Harvard Theological Review
Publication date 1990
Topics: Nimrod, Bible
Collection folkscanomy_history; folkscanomy; additional_collections
“Although testimonies about Nimrod as the originator of fire worship and star worship are found in Christian sources, especially the PseudoClementine Homiliae 9.4-5 (cf. the Recognitiones 1.30) and the so-called Cave of the Treasures. there can be little doubt that the identification of Nimrod and Zoroaster had a Jewish origin. Bousset has aptly remarked:
After a certain point, it also must have seemed to the Jews of the Babylonian lowlands that [Zoroaster] was the creator of the pagan religion that dominated the region, indeed, that he was the most famous and outstanding of all the founders of pagan religions. Consequently, Zoroaster also became for them a Babylonian, creator of Babylonian wisdom, and leader of the Chaldeans. From there it was only a step to the identification Zoroaster-Nimrod. The figure of Nimrod, so familiar to Jewish legend, and the figure of the founder of the Persian religion, the religion ruling in the Babylonian lowlands, henceforth flow together, and although it appears at first glance like the fantasy of some lazy mind, in the identification Nimrod-Zoroaster we have a last distant echo of a tremendously important event in the history of religion, namely the incursion of the Persian religion into the Babylonian lowlands.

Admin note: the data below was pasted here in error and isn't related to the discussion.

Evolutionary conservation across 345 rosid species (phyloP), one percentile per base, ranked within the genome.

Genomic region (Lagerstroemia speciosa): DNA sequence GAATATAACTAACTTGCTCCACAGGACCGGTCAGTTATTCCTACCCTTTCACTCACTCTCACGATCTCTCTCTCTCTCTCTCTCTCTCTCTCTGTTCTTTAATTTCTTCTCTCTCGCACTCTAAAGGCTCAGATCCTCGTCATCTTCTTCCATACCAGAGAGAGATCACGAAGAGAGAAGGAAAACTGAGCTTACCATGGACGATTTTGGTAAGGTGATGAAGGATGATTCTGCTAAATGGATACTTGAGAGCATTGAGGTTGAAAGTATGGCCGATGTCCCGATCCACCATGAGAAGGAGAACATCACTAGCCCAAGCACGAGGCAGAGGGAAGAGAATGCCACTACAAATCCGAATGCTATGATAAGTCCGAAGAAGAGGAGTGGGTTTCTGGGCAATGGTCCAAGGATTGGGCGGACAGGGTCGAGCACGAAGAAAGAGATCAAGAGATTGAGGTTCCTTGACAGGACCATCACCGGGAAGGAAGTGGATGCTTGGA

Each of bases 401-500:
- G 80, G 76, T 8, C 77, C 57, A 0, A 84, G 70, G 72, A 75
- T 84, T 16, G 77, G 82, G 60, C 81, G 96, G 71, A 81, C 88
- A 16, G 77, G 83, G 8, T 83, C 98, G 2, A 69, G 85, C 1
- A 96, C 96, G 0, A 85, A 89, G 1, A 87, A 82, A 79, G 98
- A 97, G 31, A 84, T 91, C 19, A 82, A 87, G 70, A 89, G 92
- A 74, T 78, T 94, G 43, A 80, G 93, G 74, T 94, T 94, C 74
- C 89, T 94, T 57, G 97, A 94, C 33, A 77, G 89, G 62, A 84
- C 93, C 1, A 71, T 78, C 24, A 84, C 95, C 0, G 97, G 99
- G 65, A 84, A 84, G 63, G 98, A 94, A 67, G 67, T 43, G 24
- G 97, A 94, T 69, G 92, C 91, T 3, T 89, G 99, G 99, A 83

More could be said about this fascinating identification, but space does not permit us to do so here*. Anyway, it is clear that the image of Nimrod as the archrebel against God lent itself easily to identification with a person who in a certain religio-historical constellation could be regarded as the founder of paganism par excellence, in this case the influential Zoroaster.”
*We indeed have proven this. Much more!